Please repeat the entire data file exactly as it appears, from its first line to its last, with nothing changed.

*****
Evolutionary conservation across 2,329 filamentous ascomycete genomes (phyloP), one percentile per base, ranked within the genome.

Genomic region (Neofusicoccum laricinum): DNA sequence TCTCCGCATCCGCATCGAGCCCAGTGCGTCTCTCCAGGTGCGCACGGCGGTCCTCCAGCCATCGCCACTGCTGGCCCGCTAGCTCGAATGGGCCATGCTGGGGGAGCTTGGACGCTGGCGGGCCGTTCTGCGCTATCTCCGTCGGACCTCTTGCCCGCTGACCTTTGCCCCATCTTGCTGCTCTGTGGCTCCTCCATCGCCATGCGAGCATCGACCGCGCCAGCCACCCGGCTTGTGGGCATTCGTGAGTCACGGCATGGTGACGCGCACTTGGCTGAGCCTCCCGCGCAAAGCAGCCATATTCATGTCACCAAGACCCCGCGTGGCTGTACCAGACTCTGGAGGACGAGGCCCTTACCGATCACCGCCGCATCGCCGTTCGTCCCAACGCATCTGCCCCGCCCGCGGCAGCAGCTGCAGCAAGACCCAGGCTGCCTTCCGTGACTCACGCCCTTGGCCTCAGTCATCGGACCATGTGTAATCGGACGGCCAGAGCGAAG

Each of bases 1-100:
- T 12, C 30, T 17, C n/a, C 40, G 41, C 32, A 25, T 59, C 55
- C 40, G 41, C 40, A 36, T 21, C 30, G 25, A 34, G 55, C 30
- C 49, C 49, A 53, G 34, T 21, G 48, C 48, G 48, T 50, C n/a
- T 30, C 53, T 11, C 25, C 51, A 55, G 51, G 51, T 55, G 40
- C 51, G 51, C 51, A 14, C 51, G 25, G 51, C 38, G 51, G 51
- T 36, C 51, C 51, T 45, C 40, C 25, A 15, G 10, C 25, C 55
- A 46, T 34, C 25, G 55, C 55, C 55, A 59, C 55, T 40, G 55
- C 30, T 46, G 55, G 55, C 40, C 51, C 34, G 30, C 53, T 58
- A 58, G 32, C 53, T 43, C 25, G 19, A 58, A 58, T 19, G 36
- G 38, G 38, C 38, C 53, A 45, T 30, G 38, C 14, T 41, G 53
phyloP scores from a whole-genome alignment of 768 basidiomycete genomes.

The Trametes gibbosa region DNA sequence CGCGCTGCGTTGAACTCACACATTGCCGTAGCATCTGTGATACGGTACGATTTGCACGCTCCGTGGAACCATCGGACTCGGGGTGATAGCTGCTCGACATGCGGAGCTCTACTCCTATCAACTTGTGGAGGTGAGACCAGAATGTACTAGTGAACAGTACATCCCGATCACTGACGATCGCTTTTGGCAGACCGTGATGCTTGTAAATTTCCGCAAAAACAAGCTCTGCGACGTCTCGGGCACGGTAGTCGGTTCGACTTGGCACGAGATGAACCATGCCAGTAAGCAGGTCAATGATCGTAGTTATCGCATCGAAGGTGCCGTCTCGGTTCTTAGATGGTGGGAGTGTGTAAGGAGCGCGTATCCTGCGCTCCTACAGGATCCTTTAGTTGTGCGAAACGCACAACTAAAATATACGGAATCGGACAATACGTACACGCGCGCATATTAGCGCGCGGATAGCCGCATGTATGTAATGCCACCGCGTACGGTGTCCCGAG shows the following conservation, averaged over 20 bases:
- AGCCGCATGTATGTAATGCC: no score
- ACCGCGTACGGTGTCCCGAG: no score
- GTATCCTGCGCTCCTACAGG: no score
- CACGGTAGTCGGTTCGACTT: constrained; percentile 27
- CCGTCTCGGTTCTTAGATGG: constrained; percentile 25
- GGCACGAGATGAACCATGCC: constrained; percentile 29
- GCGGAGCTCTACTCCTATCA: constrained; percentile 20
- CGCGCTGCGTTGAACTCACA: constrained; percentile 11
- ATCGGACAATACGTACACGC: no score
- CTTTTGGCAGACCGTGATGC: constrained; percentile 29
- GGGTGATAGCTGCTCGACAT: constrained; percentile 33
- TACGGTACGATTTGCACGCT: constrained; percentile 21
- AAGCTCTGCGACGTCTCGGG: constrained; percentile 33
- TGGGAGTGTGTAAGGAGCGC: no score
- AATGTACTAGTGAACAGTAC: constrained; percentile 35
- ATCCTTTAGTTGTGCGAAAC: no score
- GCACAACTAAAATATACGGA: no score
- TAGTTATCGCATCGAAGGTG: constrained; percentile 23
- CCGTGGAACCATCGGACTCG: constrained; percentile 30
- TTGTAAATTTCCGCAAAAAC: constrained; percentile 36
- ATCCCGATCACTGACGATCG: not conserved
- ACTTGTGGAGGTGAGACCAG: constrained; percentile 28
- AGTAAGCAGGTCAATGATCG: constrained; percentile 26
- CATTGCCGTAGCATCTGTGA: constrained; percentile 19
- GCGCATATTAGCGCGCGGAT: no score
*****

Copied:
Evolutionary conservation across 2,329 filamentous ascomycete genomes (phyloP), one percentile per base, ranked within the genome.

Genomic region (Neofusicoccum laricinum): DNA sequence TCTCCGCATCCGCATCGAGCCCAGTGCGTCTCTCCAGGTGCGCACGGCGGTCCTCCAGCCATCGCCACTGCTGGCCCGCTAGCTCGAATGGGCCATGCTGGGGGAGCTTGGACGCTGGCGGGCCGTTCTGCGCTATCTCCGTCGGACCTCTTGCCCGCTGACCTTTGCCCCATCTTGCTGCTCTGTGGCTCCTCCATCGCCATGCGAGCATCGACCGCGCCAGCCACCCGGCTTGTGGGCATTCGTGAGTCACGGCATGGTGACGCGCACTTGGCTGAGCCTCCCGCGCAAAGCAGCCATATTCATGTCACCAAGACCCCGCGTGGCTGTACCAGACTCTGGAGGACGAGGCCCTTACCGATCACCGCCGCATCGCCGTTCGTCCCAACGCATCTGCCCCGCCCGCGGCAGCAGCTGCAGCAAGACCCAGGCTGCCTTCCGTGACTCACGCCCTTGGCCTCAGTCATCGGACCATGTGTAATCGGACGGCCAGAGCGAAG

Each of bases 1-100:
- T 12, C 30, T 17, C n/a, C 40, G 41, C 32, A 25, T 59, C 55
- C 40, G 41, C 40, A 36, T 21, C 30, G 25, A 34, G 55, C 30
- C 49, C 49, A 53, G 34, T 21, G 48, C 48, G 48, T 50, C n/a
- T 30, C 53, T 11, C 25, C 51, A 55, G 51, G 51, T 55, G 40
- C 51, G 51, C 51, A 14, C 51, G 25, G 51, C 38, G 51, G 51
- T 36, C 51, C 51, T 45, C 40, C 25, A 15, G 10, C 25, C 55
- A 46, T 34, C 25, G 55, C 55, C 55, A 59, C 55, T 40, G 55
- C 30, T 46, G 55, G 55, C 40, C 51, C 34, G 30, C 53, T 58
- A 58, G 32, C 53, T 43, C 25, G 19, A 58, A 58, T 19, G 36
- G 38, G 38, C 38, C 53, A 45, T 30, G 38, C 14, T 41, G 53
phyloP scores from a whole-genome alignment of 768 basidiomycete genomes.

The Trametes gibbosa region DNA sequence CGCGCTGCGTTGAACTCACACATTGCCGTAGCATCTGTGATACGGTACGATTTGCACGCTCCGTGGAACCATCGGACTCGGGGTGATAGCTGCTCGACATGCGGAGCTCTACTCCTATCAACTTGTGGAGGTGAGACCAGAATGTACTAGTGAACAGTACATCCCGATCACTGACGATCGCTTTTGGCAGACCGTGATGCTTGTAAATTTCCGCAAAAACAAGCTCTGCGACGTCTCGGGCACGGTAGTCGGTTCGACTTGGCACGAGATGAACCATGCCAGTAAGCAGGTCAATGATCGTAGTTATCGCATCGAAGGTGCCGTCTCGGTTCTTAGATGGTGGGAGTGTGTAAGGAGCGCGTATCCTGCGCTCCTACAGGATCCTTTAGTTGTGCGAAACGCACAACTAAAATATACGGAATCGGACAATACGTACACGCGCGCATATTAGCGCGCGGATAGCCGCATGTATGTAATGCCACCGCGTACGGTGTCCCGAG shows the following conservation, averaged over 20 bases:
- AGCCGCATGTATGTAATGCC: no score
- ACCGCGTACGGTGTCCCGAG: no score
- GTATCCTGCGCTCCTACAGG: no score
- CACGGTAGTCGGTTCGACTT: constrained; percentile 27
- CCGTCTCGGTTCTTAGATGG: constrained; percentile 25
- GGCACGAGATGAACCATGCC: constrained; percentile 29
- GCGGAGCTCTACTCCTATCA: constrained; percentile 20
- CGCGCTGCGTTGAACTCACA: constrained; percentile 11
- ATCGGACAATACGTACACGC: no score
- CTTTTGGCAGACCGTGATGC: constrained; percentile 29
- GGGTGATAGCTGCTCGACAT: constrained; percentile 33
- TACGGTACGATTTGCACGCT: constrained; percentile 21
- AAGCTCTGCGACGTCTCGGG: constrained; percentile 33
- TGGGAGTGTGTAAGGAGCGC: no score
- AATGTACTAGTGAACAGTAC: constrained; percentile 35
- ATCCTTTAGTTGTGCGAAAC: no score
- GCACAACTAAAATATACGGA: no score
- TAGTTATCGCATCGAAGGTG: constrained; percentile 23
- CCGTGGAACCATCGGACTCG: constrained; percentile 30
- TTGTAAATTTCCGCAAAAAC: constrained; percentile 36
- ATCCCGATCACTGACGATCG: not conserved
- ACTTGTGGAGGTGAGACCAG: constrained; percentile 28
- AGTAAGCAGGTCAATGATCG: constrained; percentile 26
- CATTGCCGTAGCATCTGTGA: constrained; percentile 19
- GCGCATATTAGCGCGCGGAT: no score